NEW YORK (Reuters) - The U.S. services sector grew in January at its fastest pace since August 2005, according to an industry report released on Thursday.
New orders received by U.S. factories edged up in December and shipments of finished products were stronger, signaling a continuing pickup in activity for the nation’s manufacturing sector.
* The Institute for Supply Management said its index of national non-manufacturing activity rose to 59.4 in January from 57.1 in December. The median forecast of 68 economists surveyed by Reuters was for a reading of 57.0.
* Total factory orders rose 0.2 percent to a seasonally adjusted $426.8 billion — contrary to forecasts for a 0.5 percent decline made by Wall Street economists surveyed by Reuters and following an upwardly revised 1.3 percent boost in November orders.
CHANNING SMITH, VICE PRESIDENT OF CAPITAL ADVISORS, TULSA, OKLAHOMA:
“The economy continues to accelerate and the overall trend of good data continues. Today the market will focus on comments from Trichet and Bernanke to see if there will be any hints about interest rates.
“Investors will also likely be on hold until there’s some clarity coming out of Egypt. However, the market seems to have a backstop with these good numbers, both on earnings and data.”
“I think both reports indicate that growth momentum in the U.S. remains very strong. The January ISM non-manufacturing index is particularly important. This suggests upside risk to our Q1 forecast. All the key components: employment, overall business activity and new orders, are all increasing.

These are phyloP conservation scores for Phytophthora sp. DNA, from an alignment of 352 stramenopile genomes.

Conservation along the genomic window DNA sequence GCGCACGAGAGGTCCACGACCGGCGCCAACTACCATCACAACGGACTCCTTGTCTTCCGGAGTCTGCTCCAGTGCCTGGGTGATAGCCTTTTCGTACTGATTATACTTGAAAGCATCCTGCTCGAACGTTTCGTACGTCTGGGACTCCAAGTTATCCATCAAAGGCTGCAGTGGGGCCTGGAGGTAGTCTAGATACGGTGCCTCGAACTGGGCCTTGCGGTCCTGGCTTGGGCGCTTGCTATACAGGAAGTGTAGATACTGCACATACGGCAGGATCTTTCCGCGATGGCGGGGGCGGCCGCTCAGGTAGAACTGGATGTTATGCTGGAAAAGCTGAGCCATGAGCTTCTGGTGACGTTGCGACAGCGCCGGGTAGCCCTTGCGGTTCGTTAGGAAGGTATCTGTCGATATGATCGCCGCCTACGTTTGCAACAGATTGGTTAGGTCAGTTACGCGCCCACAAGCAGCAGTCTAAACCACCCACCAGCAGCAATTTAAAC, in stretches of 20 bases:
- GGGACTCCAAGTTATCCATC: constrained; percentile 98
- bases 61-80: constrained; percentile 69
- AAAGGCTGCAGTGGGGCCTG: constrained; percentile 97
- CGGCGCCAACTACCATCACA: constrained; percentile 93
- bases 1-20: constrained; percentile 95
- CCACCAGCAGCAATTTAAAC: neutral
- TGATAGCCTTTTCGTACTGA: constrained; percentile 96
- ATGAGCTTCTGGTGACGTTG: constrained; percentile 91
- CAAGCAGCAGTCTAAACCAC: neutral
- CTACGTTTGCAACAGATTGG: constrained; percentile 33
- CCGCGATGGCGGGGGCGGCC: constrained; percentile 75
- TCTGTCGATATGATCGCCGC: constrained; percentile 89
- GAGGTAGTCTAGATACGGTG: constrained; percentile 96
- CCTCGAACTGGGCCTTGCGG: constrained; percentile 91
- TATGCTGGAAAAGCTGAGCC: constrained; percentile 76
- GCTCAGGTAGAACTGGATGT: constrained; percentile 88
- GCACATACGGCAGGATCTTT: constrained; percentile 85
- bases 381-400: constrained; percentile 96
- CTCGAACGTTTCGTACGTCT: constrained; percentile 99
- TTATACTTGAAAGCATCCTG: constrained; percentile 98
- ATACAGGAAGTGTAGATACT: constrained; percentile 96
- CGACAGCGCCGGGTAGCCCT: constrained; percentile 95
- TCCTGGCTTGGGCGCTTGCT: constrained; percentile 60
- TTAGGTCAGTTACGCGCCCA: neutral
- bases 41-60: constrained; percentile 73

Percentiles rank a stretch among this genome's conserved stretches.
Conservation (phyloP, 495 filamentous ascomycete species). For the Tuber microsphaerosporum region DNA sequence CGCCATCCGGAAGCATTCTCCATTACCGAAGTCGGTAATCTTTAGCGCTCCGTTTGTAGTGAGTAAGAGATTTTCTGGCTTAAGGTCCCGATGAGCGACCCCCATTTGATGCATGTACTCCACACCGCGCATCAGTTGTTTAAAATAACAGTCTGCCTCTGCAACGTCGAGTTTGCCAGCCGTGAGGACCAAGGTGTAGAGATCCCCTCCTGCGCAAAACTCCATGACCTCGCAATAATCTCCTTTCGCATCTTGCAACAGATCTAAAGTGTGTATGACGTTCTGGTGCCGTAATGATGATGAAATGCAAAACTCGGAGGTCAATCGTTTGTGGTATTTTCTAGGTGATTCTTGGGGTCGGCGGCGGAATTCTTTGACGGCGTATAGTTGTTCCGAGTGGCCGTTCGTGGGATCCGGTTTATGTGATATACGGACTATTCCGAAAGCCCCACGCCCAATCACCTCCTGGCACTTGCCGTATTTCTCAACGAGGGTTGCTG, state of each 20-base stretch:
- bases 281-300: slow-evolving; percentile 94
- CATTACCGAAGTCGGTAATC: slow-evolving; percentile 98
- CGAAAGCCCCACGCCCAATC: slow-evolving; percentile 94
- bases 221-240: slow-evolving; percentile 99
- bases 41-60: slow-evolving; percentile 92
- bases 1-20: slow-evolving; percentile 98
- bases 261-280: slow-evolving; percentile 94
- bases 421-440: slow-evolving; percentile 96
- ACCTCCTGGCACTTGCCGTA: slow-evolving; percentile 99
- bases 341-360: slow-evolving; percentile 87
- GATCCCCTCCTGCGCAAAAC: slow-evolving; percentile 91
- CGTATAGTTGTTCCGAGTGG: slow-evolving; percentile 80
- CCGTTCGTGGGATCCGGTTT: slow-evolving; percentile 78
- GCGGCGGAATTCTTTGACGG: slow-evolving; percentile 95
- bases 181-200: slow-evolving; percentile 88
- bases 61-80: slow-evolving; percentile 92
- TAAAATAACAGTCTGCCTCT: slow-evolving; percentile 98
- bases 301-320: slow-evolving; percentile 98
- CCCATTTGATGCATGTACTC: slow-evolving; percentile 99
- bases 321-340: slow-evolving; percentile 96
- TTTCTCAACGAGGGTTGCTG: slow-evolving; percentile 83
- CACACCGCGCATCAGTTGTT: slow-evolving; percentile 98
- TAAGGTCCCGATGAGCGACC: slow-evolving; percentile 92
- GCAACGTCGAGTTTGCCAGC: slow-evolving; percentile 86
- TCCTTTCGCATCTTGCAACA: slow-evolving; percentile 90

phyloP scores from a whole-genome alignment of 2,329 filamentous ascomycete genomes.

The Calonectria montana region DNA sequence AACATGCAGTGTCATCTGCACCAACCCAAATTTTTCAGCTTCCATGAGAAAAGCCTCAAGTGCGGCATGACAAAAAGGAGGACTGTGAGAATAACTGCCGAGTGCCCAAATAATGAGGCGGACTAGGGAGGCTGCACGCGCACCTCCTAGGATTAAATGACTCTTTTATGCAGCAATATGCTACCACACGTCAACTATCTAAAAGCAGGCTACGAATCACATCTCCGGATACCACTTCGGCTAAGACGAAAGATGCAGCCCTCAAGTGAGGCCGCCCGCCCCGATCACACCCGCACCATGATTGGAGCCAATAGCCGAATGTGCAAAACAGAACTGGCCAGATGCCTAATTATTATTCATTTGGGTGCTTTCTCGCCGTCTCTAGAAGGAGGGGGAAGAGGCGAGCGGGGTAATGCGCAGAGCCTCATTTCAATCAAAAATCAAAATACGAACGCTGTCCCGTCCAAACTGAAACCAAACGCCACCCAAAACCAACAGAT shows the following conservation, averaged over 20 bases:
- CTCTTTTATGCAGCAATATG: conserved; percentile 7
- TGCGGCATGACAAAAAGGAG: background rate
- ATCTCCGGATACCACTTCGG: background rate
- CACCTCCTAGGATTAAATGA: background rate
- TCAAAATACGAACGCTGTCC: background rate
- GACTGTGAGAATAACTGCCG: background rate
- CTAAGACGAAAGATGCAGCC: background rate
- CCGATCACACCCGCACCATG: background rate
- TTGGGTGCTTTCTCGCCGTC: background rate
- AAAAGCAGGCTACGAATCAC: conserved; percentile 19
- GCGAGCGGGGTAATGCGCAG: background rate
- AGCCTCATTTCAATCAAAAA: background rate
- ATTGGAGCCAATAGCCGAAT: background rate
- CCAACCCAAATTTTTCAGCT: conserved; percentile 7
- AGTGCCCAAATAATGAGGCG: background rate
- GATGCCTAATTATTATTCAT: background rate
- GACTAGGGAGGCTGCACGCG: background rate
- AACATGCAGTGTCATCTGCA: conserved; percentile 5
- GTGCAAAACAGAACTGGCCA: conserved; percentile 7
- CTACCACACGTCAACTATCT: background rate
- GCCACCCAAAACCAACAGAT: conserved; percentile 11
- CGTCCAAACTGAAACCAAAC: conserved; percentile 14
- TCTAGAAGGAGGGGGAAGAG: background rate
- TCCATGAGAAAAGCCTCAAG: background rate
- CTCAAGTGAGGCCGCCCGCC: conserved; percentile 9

“Taking the two ISMs together, they really are a great coincident measure of economic activity and both are saying that the recovery is accelerating.
“The downdraft in the data late summer 2010 turned out to be misleading. Partly it was just a head fake. But you have also had some improvement in financial conditions: a big rise in stock prices, still-low interest rates, easing bank lending conditions, a still-weak dollar. We’re starting to see that turn into some real improvement in activity here.
“In don’t think there are any rate hikes in the immediate future. The Fed cares about gaps, not growth, and you still have a lot of spare capacity and an inflation rate far below target.”
PAUL RADEKE, VICE PRESIDENT AT THE MINNEAPOLIS-BASED KDV WEALTH MANAGEMENT:
“We’re encouraged by the (ISM) read this month, which can signal an acceleration of our recovery. That should translate into market confidence, barring any headline risk, which could include Egypt and European sovereign debt.”
JEOFF HALL, ECONOMIST, IFR ECONOMICS, A UNIT OF THOMSON REUTERS:
On ISM data: “Stronger than expected and just plain strong. Employment over 54, with an impressive 93 percent correlation to private service-producing payrolls. Gird for strong employment if weather doesn’t muck it up.
GARY THAYER, CHIEF MACROSTRATEGIST, WELLS FARGO ADVISORS, ST. LOUIS, MISSOURI:
“It was a strong number. Positive readings for job situation and orders. Export orders appeared to be turning a little soft; it’s a trend we have to watch.”
MARKET REACTION: STOCKS: U.S. stocks maintain losses. BONDS: U.S. Treasury bond prices extend losses. FOREX: The dollar extends gains versus the euro.